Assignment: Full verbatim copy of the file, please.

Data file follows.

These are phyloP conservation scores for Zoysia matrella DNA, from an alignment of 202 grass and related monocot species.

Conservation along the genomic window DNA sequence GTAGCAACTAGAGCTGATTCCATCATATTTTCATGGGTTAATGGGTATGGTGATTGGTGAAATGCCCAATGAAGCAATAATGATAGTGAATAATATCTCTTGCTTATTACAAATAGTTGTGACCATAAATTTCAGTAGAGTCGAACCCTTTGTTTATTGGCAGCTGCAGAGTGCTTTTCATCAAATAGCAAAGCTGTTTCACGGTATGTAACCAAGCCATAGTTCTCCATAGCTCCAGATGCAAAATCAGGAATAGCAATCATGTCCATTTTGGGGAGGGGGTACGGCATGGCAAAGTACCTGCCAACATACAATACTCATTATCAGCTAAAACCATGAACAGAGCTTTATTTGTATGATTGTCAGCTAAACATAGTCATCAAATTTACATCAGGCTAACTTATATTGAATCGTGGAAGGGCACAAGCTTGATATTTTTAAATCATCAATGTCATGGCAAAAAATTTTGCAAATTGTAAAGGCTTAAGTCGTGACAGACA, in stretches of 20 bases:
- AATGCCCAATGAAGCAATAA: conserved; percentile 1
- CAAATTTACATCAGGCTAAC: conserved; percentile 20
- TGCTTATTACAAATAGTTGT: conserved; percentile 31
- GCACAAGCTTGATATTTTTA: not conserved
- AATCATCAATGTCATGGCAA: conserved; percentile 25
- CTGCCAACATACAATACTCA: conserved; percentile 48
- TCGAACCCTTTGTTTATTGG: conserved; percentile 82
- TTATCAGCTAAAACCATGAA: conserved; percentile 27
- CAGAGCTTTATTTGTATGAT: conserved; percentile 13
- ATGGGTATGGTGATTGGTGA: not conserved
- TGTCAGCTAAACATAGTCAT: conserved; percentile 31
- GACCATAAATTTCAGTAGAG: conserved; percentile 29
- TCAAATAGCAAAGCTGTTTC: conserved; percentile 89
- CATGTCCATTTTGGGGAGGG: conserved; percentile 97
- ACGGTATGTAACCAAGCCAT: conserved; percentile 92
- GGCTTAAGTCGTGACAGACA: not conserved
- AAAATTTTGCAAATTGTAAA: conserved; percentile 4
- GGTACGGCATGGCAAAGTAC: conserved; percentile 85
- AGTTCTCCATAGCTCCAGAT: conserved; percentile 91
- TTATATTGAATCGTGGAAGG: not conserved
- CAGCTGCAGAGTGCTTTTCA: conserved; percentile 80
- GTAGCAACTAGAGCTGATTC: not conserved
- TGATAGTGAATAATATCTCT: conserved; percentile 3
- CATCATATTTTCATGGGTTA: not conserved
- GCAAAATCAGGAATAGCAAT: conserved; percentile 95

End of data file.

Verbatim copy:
These are phyloP conservation scores for Zoysia matrella DNA, from an alignment of 202 grass and related monocot species.

Conservation along the genomic window DNA sequence GTAGCAACTAGAGCTGATTCCATCATATTTTCATGGGTTAATGGGTATGGTGATTGGTGAAATGCCCAATGAAGCAATAATGATAGTGAATAATATCTCTTGCTTATTACAAATAGTTGTGACCATAAATTTCAGTAGAGTCGAACCCTTTGTTTATTGGCAGCTGCAGAGTGCTTTTCATCAAATAGCAAAGCTGTTTCACGGTATGTAACCAAGCCATAGTTCTCCATAGCTCCAGATGCAAAATCAGGAATAGCAATCATGTCCATTTTGGGGAGGGGGTACGGCATGGCAAAGTACCTGCCAACATACAATACTCATTATCAGCTAAAACCATGAACAGAGCTTTATTTGTATGATTGTCAGCTAAACATAGTCATCAAATTTACATCAGGCTAACTTATATTGAATCGTGGAAGGGCACAAGCTTGATATTTTTAAATCATCAATGTCATGGCAAAAAATTTTGCAAATTGTAAAGGCTTAAGTCGTGACAGACA, in stretches of 20 bases:
- AATGCCCAATGAAGCAATAA: conserved; percentile 1
- CAAATTTACATCAGGCTAAC: conserved; percentile 20
- TGCTTATTACAAATAGTTGT: conserved; percentile 31
- GCACAAGCTTGATATTTTTA: not conserved
- AATCATCAATGTCATGGCAA: conserved; percentile 25
- CTGCCAACATACAATACTCA: conserved; percentile 48
- TCGAACCCTTTGTTTATTGG: conserved; percentile 82
- TTATCAGCTAAAACCATGAA: conserved; percentile 27
- CAGAGCTTTATTTGTATGAT: conserved; percentile 13
- ATGGGTATGGTGATTGGTGA: not conserved
- TGTCAGCTAAACATAGTCAT: conserved; percentile 31
- GACCATAAATTTCAGTAGAG: conserved; percentile 29
- TCAAATAGCAAAGCTGTTTC: conserved; percentile 89
- CATGTCCATTTTGGGGAGGG: conserved; percentile 97
- ACGGTATGTAACCAAGCCAT: conserved; percentile 92
- GGCTTAAGTCGTGACAGACA: not conserved
- AAAATTTTGCAAATTGTAAA: conserved; percentile 4
- GGTACGGCATGGCAAAGTAC: conserved; percentile 85
- AGTTCTCCATAGCTCCAGAT: conserved; percentile 91
- TTATATTGAATCGTGGAAGG: not conserved
- CAGCTGCAGAGTGCTTTTCA: conserved; percentile 80
- GTAGCAACTAGAGCTGATTC: not conserved
- TGATAGTGAATAATATCTCT: conserved; percentile 3
- CATCATATTTTCATGGGTTA: not conserved
- GCAAAATCAGGAATAGCAAT: conserved; percentile 95